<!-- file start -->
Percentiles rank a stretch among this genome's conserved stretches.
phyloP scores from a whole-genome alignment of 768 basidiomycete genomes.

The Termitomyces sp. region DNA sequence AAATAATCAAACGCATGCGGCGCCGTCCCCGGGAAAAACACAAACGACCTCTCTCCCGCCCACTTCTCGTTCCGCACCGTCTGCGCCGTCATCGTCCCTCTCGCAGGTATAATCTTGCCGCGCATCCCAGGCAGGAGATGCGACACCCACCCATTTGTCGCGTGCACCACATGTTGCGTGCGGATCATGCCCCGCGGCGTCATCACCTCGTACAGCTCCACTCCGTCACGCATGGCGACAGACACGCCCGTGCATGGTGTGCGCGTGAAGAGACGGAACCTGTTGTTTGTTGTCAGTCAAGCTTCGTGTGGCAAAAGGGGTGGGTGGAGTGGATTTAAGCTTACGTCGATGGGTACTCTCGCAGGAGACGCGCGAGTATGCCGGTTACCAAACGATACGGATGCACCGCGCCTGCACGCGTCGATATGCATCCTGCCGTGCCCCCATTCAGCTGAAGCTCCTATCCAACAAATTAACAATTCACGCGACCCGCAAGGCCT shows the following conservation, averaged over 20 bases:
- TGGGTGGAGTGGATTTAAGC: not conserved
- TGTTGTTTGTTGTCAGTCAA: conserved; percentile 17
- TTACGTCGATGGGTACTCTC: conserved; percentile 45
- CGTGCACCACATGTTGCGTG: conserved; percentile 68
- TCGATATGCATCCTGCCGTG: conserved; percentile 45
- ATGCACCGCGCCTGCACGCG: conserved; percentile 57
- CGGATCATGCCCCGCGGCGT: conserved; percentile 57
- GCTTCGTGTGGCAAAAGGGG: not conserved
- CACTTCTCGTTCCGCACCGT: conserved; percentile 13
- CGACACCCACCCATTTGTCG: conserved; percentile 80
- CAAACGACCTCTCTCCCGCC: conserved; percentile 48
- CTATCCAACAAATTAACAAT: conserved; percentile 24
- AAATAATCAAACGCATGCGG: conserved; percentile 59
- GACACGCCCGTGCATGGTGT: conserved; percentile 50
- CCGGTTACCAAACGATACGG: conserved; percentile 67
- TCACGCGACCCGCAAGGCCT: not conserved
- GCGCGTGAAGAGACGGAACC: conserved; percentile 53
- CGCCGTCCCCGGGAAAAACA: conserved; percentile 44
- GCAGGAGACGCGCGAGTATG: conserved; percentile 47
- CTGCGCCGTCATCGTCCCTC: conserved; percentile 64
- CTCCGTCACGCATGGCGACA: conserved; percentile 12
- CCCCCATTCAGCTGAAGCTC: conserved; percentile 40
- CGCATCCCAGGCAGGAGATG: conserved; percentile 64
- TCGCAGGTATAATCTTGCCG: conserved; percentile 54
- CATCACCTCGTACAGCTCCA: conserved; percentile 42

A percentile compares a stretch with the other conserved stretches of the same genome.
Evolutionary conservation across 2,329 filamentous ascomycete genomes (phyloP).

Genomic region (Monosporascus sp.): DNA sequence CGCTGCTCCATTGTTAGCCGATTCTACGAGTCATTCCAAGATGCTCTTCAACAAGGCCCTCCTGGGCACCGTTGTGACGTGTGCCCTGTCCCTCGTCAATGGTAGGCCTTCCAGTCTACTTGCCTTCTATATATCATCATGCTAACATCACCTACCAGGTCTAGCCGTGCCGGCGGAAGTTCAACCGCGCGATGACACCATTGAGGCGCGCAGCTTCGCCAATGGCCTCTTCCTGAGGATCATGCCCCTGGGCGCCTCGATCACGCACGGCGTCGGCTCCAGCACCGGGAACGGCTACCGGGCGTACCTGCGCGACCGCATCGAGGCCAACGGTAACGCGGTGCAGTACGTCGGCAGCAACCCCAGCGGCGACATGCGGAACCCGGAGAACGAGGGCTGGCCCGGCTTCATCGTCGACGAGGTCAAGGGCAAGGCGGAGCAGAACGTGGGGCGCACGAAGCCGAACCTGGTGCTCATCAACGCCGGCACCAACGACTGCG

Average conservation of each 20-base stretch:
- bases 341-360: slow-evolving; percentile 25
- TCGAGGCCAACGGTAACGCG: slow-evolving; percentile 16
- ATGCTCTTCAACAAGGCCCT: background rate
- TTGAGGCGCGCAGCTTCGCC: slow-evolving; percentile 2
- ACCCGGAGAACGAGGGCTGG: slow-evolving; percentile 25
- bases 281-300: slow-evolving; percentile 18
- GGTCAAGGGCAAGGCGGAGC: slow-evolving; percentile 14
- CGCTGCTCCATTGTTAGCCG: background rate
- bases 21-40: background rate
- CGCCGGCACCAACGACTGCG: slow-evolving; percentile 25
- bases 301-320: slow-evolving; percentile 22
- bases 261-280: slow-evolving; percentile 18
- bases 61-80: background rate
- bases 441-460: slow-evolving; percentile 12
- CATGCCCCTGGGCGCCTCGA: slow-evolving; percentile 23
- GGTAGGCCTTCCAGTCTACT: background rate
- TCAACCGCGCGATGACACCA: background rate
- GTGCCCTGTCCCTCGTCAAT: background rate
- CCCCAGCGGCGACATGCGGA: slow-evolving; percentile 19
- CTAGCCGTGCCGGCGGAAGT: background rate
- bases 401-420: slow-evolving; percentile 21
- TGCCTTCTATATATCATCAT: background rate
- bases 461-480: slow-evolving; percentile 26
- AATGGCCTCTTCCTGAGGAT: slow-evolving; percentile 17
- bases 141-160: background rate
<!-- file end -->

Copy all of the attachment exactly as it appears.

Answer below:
Percentiles rank a stretch among this genome's conserved stretches.
phyloP scores from a whole-genome alignment of 768 basidiomycete genomes.

The Termitomyces sp. region DNA sequence AAATAATCAAACGCATGCGGCGCCGTCCCCGGGAAAAACACAAACGACCTCTCTCCCGCCCACTTCTCGTTCCGCACCGTCTGCGCCGTCATCGTCCCTCTCGCAGGTATAATCTTGCCGCGCATCCCAGGCAGGAGATGCGACACCCACCCATTTGTCGCGTGCACCACATGTTGCGTGCGGATCATGCCCCGCGGCGTCATCACCTCGTACAGCTCCACTCCGTCACGCATGGCGACAGACACGCCCGTGCATGGTGTGCGCGTGAAGAGACGGAACCTGTTGTTTGTTGTCAGTCAAGCTTCGTGTGGCAAAAGGGGTGGGTGGAGTGGATTTAAGCTTACGTCGATGGGTACTCTCGCAGGAGACGCGCGAGTATGCCGGTTACCAAACGATACGGATGCACCGCGCCTGCACGCGTCGATATGCATCCTGCCGTGCCCCCATTCAGCTGAAGCTCCTATCCAACAAATTAACAATTCACGCGACCCGCAAGGCCT shows the following conservation, averaged over 20 bases:
- TGGGTGGAGTGGATTTAAGC: not conserved
- TGTTGTTTGTTGTCAGTCAA: conserved; percentile 17
- TTACGTCGATGGGTACTCTC: conserved; percentile 45
- CGTGCACCACATGTTGCGTG: conserved; percentile 68
- TCGATATGCATCCTGCCGTG: conserved; percentile 45
- ATGCACCGCGCCTGCACGCG: conserved; percentile 57
- CGGATCATGCCCCGCGGCGT: conserved; percentile 57
- GCTTCGTGTGGCAAAAGGGG: not conserved
- CACTTCTCGTTCCGCACCGT: conserved; percentile 13
- CGACACCCACCCATTTGTCG: conserved; percentile 80
- CAAACGACCTCTCTCCCGCC: conserved; percentile 48
- CTATCCAACAAATTAACAAT: conserved; percentile 24
- AAATAATCAAACGCATGCGG: conserved; percentile 59
- GACACGCCCGTGCATGGTGT: conserved; percentile 50
- CCGGTTACCAAACGATACGG: conserved; percentile 67
- TCACGCGACCCGCAAGGCCT: not conserved
- GCGCGTGAAGAGACGGAACC: conserved; percentile 53
- CGCCGTCCCCGGGAAAAACA: conserved; percentile 44
- GCAGGAGACGCGCGAGTATG: conserved; percentile 47
- CTGCGCCGTCATCGTCCCTC: conserved; percentile 64
- CTCCGTCACGCATGGCGACA: conserved; percentile 12
- CCCCCATTCAGCTGAAGCTC: conserved; percentile 40
- CGCATCCCAGGCAGGAGATG: conserved; percentile 64
- TCGCAGGTATAATCTTGCCG: conserved; percentile 54
- CATCACCTCGTACAGCTCCA: conserved; percentile 42

A percentile compares a stretch with the other conserved stretches of the same genome.
Evolutionary conservation across 2,329 filamentous ascomycete genomes (phyloP).

Genomic region (Monosporascus sp.): DNA sequence CGCTGCTCCATTGTTAGCCGATTCTACGAGTCATTCCAAGATGCTCTTCAACAAGGCCCTCCTGGGCACCGTTGTGACGTGTGCCCTGTCCCTCGTCAATGGTAGGCCTTCCAGTCTACTTGCCTTCTATATATCATCATGCTAACATCACCTACCAGGTCTAGCCGTGCCGGCGGAAGTTCAACCGCGCGATGACACCATTGAGGCGCGCAGCTTCGCCAATGGCCTCTTCCTGAGGATCATGCCCCTGGGCGCCTCGATCACGCACGGCGTCGGCTCCAGCACCGGGAACGGCTACCGGGCGTACCTGCGCGACCGCATCGAGGCCAACGGTAACGCGGTGCAGTACGTCGGCAGCAACCCCAGCGGCGACATGCGGAACCCGGAGAACGAGGGCTGGCCCGGCTTCATCGTCGACGAGGTCAAGGGCAAGGCGGAGCAGAACGTGGGGCGCACGAAGCCGAACCTGGTGCTCATCAACGCCGGCACCAACGACTGCG

Average conservation of each 20-base stretch:
- bases 341-360: slow-evolving; percentile 25
- TCGAGGCCAACGGTAACGCG: slow-evolving; percentile 16
- ATGCTCTTCAACAAGGCCCT: background rate
- TTGAGGCGCGCAGCTTCGCC: slow-evolving; percentile 2
- ACCCGGAGAACGAGGGCTGG: slow-evolving; percentile 25
- bases 281-300: slow-evolving; percentile 18
- GGTCAAGGGCAAGGCGGAGC: slow-evolving; percentile 14
- CGCTGCTCCATTGTTAGCCG: background rate
- bases 21-40: background rate
- CGCCGGCACCAACGACTGCG: slow-evolving; percentile 25
- bases 301-320: slow-evolving; percentile 22
- bases 261-280: slow-evolving; percentile 18
- bases 61-80: background rate
- bases 441-460: slow-evolving; percentile 12
- CATGCCCCTGGGCGCCTCGA: slow-evolving; percentile 23
- GGTAGGCCTTCCAGTCTACT: background rate
- TCAACCGCGCGATGACACCA: background rate
- GTGCCCTGTCCCTCGTCAAT: background rate
- CCCCAGCGGCGACATGCGGA: slow-evolving; percentile 19
- CTAGCCGTGCCGGCGGAAGT: background rate
- bases 401-420: slow-evolving; percentile 21
- TGCCTTCTATATATCATCAT: background rate
- bases 461-480: slow-evolving; percentile 26
- AATGGCCTCTTCCTGAGGAT: slow-evolving; percentile 17
- bases 141-160: background rate